After a six-year endeavor, the Bovine Genome Project was completed last year through the efforts of more than 300 scientists from 25 countries. A female Hereford cow served as the genetic source for the project, and her genome was compared with that of other cattle breeds.
The researchers determined that the bovine genome consists of 3 billion base pairs and 22,000 genes.

So what does this mean, asks Sarah Boucher, researcher at the W. H. Miner Institute in Chazy, N.Y.

To get to the answer, you first need to learn a little more about DNA. DNA contains the genetic code in cells, and the genetic code is determined by the sequence of four nucleobases: adenine (A), cytosine (C), guanine (G), and thymine (T), explains Boucher.

In the DNA molecule, two strands of nucleobases form, and these strands are bound together to form the helical structure of DNA illustrated in the diagram below. Bond formation between strands is such that A only binds to T, and C only binds to G. An AT and CG bond are termed a “base pair”. A gene is a region within the DNA strand that corresponds to a unit of inheritance.

The gene is why you can select for certain traits within your herd and have those traits expressed in subsequent generations. “In the bovine, we now know that there are 22,000 places within the genome that determine a cow’s genetic make-up,” she says.
 
So why care about the bovine genome project?

Once the complete genomic sequence of a species is determined, researchers can identify differences in individual sequences among animals within a species, Boucher says. These differences allow for identification of genetic sequences that code for increased milk production, improved reproductive performance, improved feed efficiency and so on. Identification of the genetic sequences that provide for these traits can eventually be used to guide breeding programs.

In addition, there applications of the bovine genome project beyond agriculture.

Research published in the July Journal of Nutrition last year by Danielle Lemay and colleagues reported on implications of the bovine genome for human nutrition and research. The authors indicated that comparative genomics of the bovine genome will allow for identification of milk- and lactation-related genes across all mammalian genomes that have been sequenced. Studying the evolution of milk synthesis across species can provide information about nutrition because milk is the only food that has uniquely evolved to specifically nourish the mammal it’s intended to feed.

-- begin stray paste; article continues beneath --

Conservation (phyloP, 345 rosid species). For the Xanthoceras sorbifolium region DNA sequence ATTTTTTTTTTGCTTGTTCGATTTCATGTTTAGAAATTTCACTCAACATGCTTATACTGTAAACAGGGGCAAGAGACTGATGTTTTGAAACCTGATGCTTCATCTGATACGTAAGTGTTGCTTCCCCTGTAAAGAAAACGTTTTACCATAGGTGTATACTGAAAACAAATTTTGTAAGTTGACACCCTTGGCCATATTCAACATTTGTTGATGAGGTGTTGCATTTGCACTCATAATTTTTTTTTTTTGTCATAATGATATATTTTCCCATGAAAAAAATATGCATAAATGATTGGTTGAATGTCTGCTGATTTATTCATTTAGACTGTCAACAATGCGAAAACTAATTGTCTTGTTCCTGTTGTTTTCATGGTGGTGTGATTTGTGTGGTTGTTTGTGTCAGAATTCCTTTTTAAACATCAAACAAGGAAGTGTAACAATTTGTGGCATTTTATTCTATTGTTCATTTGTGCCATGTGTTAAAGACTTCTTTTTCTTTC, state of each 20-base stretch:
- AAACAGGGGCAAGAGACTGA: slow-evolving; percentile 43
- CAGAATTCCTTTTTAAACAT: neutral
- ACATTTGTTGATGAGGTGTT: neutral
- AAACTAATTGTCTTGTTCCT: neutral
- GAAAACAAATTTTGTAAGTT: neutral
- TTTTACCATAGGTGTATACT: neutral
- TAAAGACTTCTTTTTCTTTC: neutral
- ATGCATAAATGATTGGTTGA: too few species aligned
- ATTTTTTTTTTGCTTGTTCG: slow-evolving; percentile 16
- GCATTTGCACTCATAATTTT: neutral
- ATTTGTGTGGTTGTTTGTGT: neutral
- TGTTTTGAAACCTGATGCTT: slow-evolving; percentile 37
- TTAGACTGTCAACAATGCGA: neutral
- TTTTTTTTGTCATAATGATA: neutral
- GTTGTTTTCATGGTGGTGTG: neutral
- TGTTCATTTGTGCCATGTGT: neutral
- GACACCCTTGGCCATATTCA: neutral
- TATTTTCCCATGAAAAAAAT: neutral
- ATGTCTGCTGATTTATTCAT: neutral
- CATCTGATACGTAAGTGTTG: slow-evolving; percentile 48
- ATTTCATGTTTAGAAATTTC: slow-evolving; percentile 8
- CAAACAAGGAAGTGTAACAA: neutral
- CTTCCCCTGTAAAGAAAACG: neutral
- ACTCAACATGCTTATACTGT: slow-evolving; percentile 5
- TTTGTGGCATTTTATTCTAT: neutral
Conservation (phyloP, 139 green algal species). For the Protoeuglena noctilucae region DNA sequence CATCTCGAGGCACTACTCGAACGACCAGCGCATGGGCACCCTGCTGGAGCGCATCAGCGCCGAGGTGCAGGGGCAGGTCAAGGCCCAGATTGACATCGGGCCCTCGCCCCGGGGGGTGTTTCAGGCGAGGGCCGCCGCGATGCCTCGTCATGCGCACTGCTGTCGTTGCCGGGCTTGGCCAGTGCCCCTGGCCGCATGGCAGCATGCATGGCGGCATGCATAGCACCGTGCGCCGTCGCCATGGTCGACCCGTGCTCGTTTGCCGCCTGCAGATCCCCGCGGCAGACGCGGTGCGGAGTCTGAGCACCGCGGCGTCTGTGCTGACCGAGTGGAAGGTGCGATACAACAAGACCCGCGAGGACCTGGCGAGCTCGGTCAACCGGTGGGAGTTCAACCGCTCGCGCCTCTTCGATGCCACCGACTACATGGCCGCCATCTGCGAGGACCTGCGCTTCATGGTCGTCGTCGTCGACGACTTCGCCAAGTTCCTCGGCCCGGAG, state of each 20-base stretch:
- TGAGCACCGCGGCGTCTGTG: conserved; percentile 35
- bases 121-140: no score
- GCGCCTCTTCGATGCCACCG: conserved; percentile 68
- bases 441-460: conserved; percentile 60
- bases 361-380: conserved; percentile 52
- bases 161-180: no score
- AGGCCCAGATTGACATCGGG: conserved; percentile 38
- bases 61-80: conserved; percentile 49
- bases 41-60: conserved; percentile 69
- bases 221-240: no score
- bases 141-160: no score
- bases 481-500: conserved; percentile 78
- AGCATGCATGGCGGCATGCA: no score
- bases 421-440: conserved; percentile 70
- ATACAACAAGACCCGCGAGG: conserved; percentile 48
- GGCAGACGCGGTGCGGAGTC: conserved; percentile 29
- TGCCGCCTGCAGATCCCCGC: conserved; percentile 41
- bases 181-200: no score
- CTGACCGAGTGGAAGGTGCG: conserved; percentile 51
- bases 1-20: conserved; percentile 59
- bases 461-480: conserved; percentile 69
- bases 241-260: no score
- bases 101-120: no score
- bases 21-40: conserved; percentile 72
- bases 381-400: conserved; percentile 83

Because milk is synthesized to meet the nutrient requirements of the infant at the expense of the mother, individuals within a species that produce more nourishing milk are more likely to have offspring that survive and thrive, she says. Therefore, those genes are passed along generation after generation. Milk also has nutritional functions beyond providing the infant with nutrients. The Journal of Nutrition research by Lemay identified five unifying nutritional functions of milk:

  • Supplies all of the essential nutrients for the growing infant.
  • Provides a mixture of biomolecules in complex structures.
  • Provides protective molecules to fight off harmful organisms and guide the development of the immune system.
  • Contains indigestible complex sugars that promote a subset of protective bacteria in the infant’s gut.
  • Contains components that regulate infant development.

“With the knowledge obtained from the bovine genome project, not only can we enhance agricultural practices, but we can improve our understanding of human nutrition and the role of milk in the evolution of a species,” says Boucher. “That’s something to ponder the next time you’re milking your cows.”

Source: W.H. Miner Insititute